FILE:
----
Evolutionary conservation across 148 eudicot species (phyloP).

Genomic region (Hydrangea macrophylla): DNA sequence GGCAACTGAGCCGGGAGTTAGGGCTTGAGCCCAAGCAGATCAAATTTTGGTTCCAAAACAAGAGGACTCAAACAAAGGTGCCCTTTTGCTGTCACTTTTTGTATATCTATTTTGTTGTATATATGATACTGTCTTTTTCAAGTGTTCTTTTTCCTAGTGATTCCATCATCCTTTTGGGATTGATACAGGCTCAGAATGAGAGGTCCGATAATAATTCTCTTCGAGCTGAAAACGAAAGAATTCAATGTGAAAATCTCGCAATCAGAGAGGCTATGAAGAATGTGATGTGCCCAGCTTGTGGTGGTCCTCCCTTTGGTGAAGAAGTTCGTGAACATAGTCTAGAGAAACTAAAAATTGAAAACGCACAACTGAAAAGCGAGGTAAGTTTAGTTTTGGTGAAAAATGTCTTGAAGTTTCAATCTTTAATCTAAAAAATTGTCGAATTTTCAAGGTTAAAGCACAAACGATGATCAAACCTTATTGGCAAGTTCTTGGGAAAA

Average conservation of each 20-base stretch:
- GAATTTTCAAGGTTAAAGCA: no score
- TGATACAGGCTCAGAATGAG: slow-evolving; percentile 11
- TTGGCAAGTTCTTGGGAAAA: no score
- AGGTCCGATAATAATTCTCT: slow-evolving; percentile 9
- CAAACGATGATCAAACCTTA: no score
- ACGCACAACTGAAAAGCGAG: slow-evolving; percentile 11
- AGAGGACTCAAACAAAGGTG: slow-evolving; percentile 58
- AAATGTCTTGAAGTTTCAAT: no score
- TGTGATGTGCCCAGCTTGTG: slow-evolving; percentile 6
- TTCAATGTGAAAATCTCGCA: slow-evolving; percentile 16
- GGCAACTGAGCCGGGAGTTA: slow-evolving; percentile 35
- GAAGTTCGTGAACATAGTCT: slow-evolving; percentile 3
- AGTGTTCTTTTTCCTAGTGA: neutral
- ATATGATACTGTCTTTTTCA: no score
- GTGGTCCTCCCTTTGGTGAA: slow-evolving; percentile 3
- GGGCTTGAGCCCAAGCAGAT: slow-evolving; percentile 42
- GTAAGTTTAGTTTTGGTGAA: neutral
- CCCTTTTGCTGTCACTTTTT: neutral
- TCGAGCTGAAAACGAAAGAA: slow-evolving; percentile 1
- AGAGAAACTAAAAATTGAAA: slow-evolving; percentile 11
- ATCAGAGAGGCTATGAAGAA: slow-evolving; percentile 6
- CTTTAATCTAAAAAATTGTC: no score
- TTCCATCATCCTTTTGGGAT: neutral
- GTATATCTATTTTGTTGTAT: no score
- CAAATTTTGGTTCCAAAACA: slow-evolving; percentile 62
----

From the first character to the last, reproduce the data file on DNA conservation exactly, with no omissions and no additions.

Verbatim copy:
Evolutionary conservation across 148 eudicot species (phyloP).

Genomic region (Hydrangea macrophylla): DNA sequence GGCAACTGAGCCGGGAGTTAGGGCTTGAGCCCAAGCAGATCAAATTTTGGTTCCAAAACAAGAGGACTCAAACAAAGGTGCCCTTTTGCTGTCACTTTTTGTATATCTATTTTGTTGTATATATGATACTGTCTTTTTCAAGTGTTCTTTTTCCTAGTGATTCCATCATCCTTTTGGGATTGATACAGGCTCAGAATGAGAGGTCCGATAATAATTCTCTTCGAGCTGAAAACGAAAGAATTCAATGTGAAAATCTCGCAATCAGAGAGGCTATGAAGAATGTGATGTGCCCAGCTTGTGGTGGTCCTCCCTTTGGTGAAGAAGTTCGTGAACATAGTCTAGAGAAACTAAAAATTGAAAACGCACAACTGAAAAGCGAGGTAAGTTTAGTTTTGGTGAAAAATGTCTTGAAGTTTCAATCTTTAATCTAAAAAATTGTCGAATTTTCAAGGTTAAAGCACAAACGATGATCAAACCTTATTGGCAAGTTCTTGGGAAAA

Average conservation of each 20-base stretch:
- GAATTTTCAAGGTTAAAGCA: no score
- TGATACAGGCTCAGAATGAG: slow-evolving; percentile 11
- TTGGCAAGTTCTTGGGAAAA: no score
- AGGTCCGATAATAATTCTCT: slow-evolving; percentile 9
- CAAACGATGATCAAACCTTA: no score
- ACGCACAACTGAAAAGCGAG: slow-evolving; percentile 11
- AGAGGACTCAAACAAAGGTG: slow-evolving; percentile 58
- AAATGTCTTGAAGTTTCAAT: no score
- TGTGATGTGCCCAGCTTGTG: slow-evolving; percentile 6
- TTCAATGTGAAAATCTCGCA: slow-evolving; percentile 16
- GGCAACTGAGCCGGGAGTTA: slow-evolving; percentile 35
- GAAGTTCGTGAACATAGTCT: slow-evolving; percentile 3
- AGTGTTCTTTTTCCTAGTGA: neutral
- ATATGATACTGTCTTTTTCA: no score
- GTGGTCCTCCCTTTGGTGAA: slow-evolving; percentile 3
- GGGCTTGAGCCCAAGCAGAT: slow-evolving; percentile 42
- GTAAGTTTAGTTTTGGTGAA: neutral
- CCCTTTTGCTGTCACTTTTT: neutral
- TCGAGCTGAAAACGAAAGAA: slow-evolving; percentile 1
- AGAGAAACTAAAAATTGAAA: slow-evolving; percentile 11
- ATCAGAGAGGCTATGAAGAA: slow-evolving; percentile 6
- CTTTAATCTAAAAAATTGTC: no score
- TTCCATCATCCTTTTGGGAT: neutral
- GTATATCTATTTTGTTGTAT: no score
- CAAATTTTGGTTCCAAAACA: slow-evolving; percentile 62